Always mindful of the intellectual side of his craft, Schuman fashioned the ensuing Larghissimo with canonic writing and clever alternations of melodic snippets; yet the fluidly alternating emotions therein, ranging from calm to calamitous, show a characteristic confluence of thought and feeling. The movement closes peacefully in a coda redolent of the opening melody, setting up a fitting contrast with the rondo-based finale. This closing movement is clearly celebratory in mood, notable in having been written before the optimism attendant to the Allied invasion of Europe in 1944. A delectable episode of pizzicato strings inevitably recalls Tchaikovsky's Fourth Symphony, though the syncopated rhythms and "accent" are unmistakably mid-twentieth-century American. The exuberant energy of Schuman's Fifth seems yet all the more remarkable in lacking brass and winds, which by their presence would have more readily assured so blazing a conclusion.
In 1949 the Louisville Orchestra asked the renowned choreographer Martha Graham to create a new ballet score. Graham's stature and personal charisma had induced Aaron Copland to write Appalachian Spring. As with the Copland work and several other commissions, Graham was once again accorded choice of composer for the work-to-be. This time she elected William Schuman, and not for the first time. Three years earlier they had worked together on Night Journey, which had had its première in Cambridge, Massachusetts, on 3 May 1947, and quickly became part of her regular repertoire. Schuman worked on the new score for much of 1949, entrusting the première on 4 January 1950, to Robert Whitney, who led the Louisville Symphony with Graham as soloist.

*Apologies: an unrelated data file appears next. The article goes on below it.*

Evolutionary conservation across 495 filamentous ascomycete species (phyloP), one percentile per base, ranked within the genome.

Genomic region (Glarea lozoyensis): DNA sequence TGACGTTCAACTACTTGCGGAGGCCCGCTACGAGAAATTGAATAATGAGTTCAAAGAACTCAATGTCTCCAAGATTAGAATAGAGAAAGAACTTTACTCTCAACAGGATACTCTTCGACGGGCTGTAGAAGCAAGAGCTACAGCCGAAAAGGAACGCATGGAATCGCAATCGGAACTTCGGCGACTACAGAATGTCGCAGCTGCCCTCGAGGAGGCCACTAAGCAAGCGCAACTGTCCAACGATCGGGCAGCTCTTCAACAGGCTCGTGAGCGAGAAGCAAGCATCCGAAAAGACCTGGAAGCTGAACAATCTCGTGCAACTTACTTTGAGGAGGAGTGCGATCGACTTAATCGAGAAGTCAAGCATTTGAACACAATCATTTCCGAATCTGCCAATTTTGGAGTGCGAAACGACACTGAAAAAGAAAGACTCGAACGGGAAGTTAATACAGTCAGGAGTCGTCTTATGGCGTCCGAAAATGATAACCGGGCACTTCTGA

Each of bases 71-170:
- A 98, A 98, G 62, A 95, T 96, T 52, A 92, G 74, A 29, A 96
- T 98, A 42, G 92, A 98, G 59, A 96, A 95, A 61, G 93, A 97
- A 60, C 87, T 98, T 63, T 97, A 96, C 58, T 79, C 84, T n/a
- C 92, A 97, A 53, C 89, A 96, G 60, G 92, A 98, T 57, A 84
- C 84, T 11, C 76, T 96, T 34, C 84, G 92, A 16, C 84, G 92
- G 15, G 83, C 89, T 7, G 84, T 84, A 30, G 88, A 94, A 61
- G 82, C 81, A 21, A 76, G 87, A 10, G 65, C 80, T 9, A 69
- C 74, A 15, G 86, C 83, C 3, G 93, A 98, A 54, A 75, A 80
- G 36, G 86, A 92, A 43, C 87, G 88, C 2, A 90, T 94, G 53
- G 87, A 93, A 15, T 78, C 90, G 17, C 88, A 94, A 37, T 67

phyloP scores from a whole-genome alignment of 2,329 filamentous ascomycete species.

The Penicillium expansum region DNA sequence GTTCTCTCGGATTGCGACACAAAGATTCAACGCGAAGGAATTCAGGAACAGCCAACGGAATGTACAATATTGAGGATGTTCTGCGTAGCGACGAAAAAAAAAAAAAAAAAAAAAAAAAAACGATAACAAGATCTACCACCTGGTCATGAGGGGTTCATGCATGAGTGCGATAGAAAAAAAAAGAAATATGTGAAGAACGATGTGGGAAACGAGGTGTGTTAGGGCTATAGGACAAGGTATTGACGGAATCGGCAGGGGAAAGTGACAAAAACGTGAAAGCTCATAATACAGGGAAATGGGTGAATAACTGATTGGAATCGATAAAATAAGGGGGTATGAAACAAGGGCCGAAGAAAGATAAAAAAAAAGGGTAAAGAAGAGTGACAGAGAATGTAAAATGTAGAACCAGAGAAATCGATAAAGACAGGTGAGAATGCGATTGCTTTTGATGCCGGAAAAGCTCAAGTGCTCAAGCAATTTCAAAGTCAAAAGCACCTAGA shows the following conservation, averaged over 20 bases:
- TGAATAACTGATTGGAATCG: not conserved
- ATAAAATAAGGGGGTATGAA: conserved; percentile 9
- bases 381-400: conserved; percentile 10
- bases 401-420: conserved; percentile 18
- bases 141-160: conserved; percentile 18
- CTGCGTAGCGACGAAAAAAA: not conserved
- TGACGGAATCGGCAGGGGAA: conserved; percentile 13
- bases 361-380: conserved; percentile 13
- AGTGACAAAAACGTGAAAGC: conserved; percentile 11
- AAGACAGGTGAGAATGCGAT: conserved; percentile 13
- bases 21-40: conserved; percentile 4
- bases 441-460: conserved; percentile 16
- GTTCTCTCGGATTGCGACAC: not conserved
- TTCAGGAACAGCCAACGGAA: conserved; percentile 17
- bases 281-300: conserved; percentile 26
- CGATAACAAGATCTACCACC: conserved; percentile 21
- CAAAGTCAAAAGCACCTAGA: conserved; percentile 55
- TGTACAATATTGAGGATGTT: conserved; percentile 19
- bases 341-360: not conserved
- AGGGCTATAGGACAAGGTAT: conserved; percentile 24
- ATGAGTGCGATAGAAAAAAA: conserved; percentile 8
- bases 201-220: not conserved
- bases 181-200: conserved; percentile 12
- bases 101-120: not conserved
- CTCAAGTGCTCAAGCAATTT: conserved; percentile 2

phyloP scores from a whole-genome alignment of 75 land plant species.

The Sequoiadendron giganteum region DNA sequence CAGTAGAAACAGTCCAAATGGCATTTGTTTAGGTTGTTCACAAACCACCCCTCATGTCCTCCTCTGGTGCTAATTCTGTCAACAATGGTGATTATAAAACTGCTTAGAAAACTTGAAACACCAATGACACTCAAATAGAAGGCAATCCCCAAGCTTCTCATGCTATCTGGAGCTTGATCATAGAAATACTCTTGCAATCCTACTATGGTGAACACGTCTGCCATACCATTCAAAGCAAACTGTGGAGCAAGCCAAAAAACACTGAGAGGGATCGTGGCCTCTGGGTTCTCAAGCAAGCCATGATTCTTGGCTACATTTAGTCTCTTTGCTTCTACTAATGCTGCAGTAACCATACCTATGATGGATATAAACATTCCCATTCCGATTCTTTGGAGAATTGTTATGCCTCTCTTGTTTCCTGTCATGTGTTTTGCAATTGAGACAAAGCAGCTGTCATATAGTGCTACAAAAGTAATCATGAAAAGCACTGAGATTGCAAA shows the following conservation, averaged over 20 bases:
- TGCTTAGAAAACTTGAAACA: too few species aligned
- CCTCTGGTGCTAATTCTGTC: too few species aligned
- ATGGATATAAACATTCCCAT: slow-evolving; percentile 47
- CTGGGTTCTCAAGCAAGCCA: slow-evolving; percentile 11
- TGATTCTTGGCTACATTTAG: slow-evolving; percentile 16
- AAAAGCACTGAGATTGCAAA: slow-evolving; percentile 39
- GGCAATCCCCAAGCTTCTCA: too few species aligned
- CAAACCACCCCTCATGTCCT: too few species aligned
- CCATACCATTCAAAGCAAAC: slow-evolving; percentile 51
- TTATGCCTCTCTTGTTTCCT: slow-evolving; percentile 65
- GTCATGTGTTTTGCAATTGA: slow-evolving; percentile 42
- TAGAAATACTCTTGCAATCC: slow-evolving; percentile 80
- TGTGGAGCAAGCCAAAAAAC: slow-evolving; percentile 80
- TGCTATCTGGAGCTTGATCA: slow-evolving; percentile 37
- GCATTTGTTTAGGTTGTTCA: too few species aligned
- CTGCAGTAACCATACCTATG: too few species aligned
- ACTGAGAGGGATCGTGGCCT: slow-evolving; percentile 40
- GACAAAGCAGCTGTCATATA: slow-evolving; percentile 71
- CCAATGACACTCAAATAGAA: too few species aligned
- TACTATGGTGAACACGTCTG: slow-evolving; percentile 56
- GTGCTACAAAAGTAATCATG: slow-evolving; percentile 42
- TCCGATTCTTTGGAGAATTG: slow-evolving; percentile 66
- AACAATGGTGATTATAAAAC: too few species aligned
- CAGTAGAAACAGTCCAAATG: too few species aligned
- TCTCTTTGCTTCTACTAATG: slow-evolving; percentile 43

The title, Judith, refers to the ancient Hebrew story of the so-named beautiful Jewish widow who saved her people from Nebuchadnezzar's army by defeating and personally beheading the Assyrian despot and general Holofernes. Though the plot could have conceivably lent itself to histrionic overstatement—and the first performance certainly created quite a stir—Schuman was ever the consummate craftsman (focusing on the